This indenture 22 effectually asserted the superiority of the civil power. The great ecclesiastical barons were deprived by it of the privilege of sheltering transgressors against the Lord. Sir John Stanley, however, thought that he would effect his purpose still better if he did something to impress the people, and he accordingly asked the Deemsters and Keys to lay down minute regulations for the conduct of the Lord at Tynwald. Their answer is memorable. The Lord was to come thither in royal array, as a king ought to do. He was to sit upon the Hill of Tynwald on a chair covered with a royal cloth and cushions, with his visage to the east, his sword before him, holden with the point upward. And " the Chief Coroner shall make affence upon paine of life and lyme that noe man shall make any disturbance in the time of Tynwald, or any murmur or rising in the King's presence upon paine of hanging and drawing." The barons who had not already done so were to make their "faith and fealtie;" the commoners were to show their charters how they hold of you ; and if any of the barons were out of the land, they were to have the space of forty days, "and to make faith and fealtie, if wind and weather served them, or else to cease their temporalities into your hands."

And these provisions were no empty form. In 122 Sir John Stanley was again in the island, and held a Tynwald on the Vigil of our Lady St. Mary (24th March) at Castle Rushen, and at Kirk Michael, upon the Hill of Reneurling, in November. The legislation adopted at the first court will be immediately considered. The second court was held in special circumstances. A few weeks before, John Walton, the Lieutenant of the island, had been sitting in court at Kirk Michael, when one Hawley M 'Issacke, with others, rose upon Walton to kill him, and "did beat and misuse the Lieutenant's men." Some of M'Issacke's accomplices seem to have declared that they would put down the Lieutenant and the laws of the land ; and it may be inferred, therefore, that the rebellion, if the word is not too large for the theatre, was prompted by a dislike of the new rule, that the men who were charged with it had fled for sanctuary to the heart of the Bishop's liberty ; and that they were probably sheltered by the Bishop. At any rate, Stanley decided on proving once for all the strength of the new civil power which he had virtually created. In summoning a Tynwald upon the Hill of Reneurling, he ventured into the neighbourhood of the rising and the territory of the Bishop. He opened the proceedings by compelling the Bishop himself, the Abbot of Rushen, and the Prioress of Douglas, to do him fealty, and by calling on the absentee barons to come in their proper persons within forty days, and, if they come not, to lose all their temporalities; and he then, with the aid of the Deemster, proceeded to try M'Issacke and his accomplices, and adjudged them to be drawn, hanged, beheaded, and quartered ; one quarter to be set upon the Castle Tower over the Burne, another quarter at Halland Towee (Holme Town or Peel), the third quarter to be set at Ramsey, and the fourth at Douglas.23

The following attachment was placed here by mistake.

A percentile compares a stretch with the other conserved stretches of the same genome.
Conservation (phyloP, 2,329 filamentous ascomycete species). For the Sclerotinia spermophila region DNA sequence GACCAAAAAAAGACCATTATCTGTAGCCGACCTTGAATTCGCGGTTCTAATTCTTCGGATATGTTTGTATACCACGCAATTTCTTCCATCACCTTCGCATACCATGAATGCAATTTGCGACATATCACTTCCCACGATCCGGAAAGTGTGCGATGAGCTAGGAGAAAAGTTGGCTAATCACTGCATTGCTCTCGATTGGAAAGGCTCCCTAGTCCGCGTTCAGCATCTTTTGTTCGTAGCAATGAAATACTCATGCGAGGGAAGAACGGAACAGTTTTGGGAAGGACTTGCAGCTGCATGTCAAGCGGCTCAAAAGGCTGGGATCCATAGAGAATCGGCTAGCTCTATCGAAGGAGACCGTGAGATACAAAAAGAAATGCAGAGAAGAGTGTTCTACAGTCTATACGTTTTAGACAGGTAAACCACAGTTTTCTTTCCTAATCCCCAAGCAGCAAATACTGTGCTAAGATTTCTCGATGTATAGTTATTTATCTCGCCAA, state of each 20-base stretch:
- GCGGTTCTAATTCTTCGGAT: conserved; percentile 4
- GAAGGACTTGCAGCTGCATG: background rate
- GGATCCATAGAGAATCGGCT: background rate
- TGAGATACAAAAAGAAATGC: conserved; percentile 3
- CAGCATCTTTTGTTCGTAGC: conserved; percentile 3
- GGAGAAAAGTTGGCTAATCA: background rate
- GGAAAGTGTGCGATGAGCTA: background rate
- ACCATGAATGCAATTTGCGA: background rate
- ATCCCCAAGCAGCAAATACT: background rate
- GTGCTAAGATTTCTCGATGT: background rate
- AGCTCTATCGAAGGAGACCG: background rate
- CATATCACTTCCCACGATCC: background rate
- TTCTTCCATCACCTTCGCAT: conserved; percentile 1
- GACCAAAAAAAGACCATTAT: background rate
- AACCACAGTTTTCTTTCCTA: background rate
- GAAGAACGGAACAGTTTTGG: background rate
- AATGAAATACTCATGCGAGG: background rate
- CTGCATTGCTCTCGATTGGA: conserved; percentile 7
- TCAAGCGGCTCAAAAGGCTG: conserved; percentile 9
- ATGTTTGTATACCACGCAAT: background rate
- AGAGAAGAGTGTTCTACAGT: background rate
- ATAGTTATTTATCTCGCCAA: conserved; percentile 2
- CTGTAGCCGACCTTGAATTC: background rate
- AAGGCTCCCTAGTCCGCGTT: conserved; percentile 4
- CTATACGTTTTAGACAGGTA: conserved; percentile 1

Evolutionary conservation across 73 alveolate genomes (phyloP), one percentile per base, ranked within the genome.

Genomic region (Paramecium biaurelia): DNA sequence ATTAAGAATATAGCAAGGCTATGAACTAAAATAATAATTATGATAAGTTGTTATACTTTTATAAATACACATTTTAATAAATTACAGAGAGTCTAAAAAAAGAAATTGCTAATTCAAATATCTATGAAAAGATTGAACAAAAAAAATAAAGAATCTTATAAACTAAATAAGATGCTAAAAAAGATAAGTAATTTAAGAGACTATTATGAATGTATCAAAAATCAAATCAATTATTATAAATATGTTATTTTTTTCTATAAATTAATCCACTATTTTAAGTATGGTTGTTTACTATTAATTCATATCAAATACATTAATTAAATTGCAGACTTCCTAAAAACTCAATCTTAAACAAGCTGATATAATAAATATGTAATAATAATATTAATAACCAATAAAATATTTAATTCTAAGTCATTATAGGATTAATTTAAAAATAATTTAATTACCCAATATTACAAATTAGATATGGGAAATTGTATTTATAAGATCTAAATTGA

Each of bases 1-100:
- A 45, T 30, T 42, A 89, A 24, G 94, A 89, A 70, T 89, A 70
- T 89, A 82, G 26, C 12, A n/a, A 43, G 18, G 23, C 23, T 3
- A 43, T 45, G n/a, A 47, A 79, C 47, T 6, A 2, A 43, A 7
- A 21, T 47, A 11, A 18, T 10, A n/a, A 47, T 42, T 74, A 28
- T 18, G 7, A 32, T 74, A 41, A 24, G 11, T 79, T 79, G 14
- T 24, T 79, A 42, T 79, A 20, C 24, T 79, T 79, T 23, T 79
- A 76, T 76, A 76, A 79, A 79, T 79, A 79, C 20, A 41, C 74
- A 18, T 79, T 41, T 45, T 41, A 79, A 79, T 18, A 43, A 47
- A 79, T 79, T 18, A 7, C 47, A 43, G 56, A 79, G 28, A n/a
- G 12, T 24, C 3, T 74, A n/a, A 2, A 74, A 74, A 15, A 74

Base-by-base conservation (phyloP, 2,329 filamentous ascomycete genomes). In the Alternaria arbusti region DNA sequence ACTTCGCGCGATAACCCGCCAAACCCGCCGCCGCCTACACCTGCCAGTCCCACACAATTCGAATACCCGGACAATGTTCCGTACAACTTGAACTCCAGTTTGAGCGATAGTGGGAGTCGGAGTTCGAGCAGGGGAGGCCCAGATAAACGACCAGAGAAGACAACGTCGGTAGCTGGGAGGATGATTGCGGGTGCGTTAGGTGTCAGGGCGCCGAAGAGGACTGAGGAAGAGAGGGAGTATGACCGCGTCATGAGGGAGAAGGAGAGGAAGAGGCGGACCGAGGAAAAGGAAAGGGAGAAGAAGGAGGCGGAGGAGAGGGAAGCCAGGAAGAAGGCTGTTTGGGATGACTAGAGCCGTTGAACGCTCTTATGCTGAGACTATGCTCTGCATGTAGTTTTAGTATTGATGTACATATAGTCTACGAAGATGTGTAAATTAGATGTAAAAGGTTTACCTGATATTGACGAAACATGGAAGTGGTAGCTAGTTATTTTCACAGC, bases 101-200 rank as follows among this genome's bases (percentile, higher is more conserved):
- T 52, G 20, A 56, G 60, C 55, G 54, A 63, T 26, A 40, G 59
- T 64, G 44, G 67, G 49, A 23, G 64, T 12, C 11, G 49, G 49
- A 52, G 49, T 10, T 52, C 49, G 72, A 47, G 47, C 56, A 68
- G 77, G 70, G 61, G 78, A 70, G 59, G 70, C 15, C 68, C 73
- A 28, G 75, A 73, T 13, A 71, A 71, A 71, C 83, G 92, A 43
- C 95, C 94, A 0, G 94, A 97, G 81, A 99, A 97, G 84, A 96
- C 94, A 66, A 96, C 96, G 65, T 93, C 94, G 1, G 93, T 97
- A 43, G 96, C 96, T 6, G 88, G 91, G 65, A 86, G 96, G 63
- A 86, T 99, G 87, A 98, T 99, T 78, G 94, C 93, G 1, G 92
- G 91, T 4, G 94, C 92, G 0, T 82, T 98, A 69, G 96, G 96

These prompt and strong measures proved that the civil power had regained its superiority, and that it was prepared to repress and punish any revolt against its authority. And the same thing was plain from the code of laws which were enacted during the same year. Some of these merely amplified the indenture which had already been concluded abolishing the right of sanctuary; others of them specified the offences which constituted an act of treason ; others of them defined the form of out-lawry, forbade the return of the outlaw to the island, and prevented the Bishop, Abbot, or other baron from sheltering the outlaw. Others, again, made violence on the King's highway a capital offence; others regulated the payment of rents, and prescribed the duties of the King's tenants in providing his garrisons or carrying his turf; others directed watch and ward to be kept through the island, prescribed the arms that the soldier should carry, and forbade the introduction of women into the Lord's castles at Castletown and Peel. But the laws of most significance were those which regulated the government on the one hand, and those which curbed the power of the Church on the other.

On the first point it was now declared that "without the Lord's will none of the twenty-four Keys to be."25 In other words, the Lord was given a veto on the choice of each Key ; and for 440 years after this law was enacted this veto was exercised. On a vacancy occurring in the House, the Keys nominated two men to the Lord or the Lieutenant, and the Lord or the Governor selected one of the two. The Lord thus obtained and exercised authority in the constitution of the lower branch of the Legislature. At the same time the Lieutenant was invested, as the Lord's representative, with the full authority of the Lord. The Council and Deemsters were to aid the Lieutenant in all cases of difficulty. Sworn officers were made liable to a penalty of £3 for revealing the Lord's counsel. They were to " be true principally to the Lord and the laws of the land, to be governed duely and truely betwixt the Lord and his commons, and betwixt party and party, without rigour, fraud, or colour." And the Deemsters were to "give their judgments at their perills, saving ever the Lord's prerogatives." 26 And, in order to settle the law, proceedings were in future to be reduced to writing by the " Clearke of the Rowles," who was to write all things plain in full letters, that if any like cause come another time, it may be of remembrance in the Treasury. 27 By a subsequent statute, in 1429, trial by combat was abolished, and it was directed that matters be determined by God and the country instead of by prowess. 28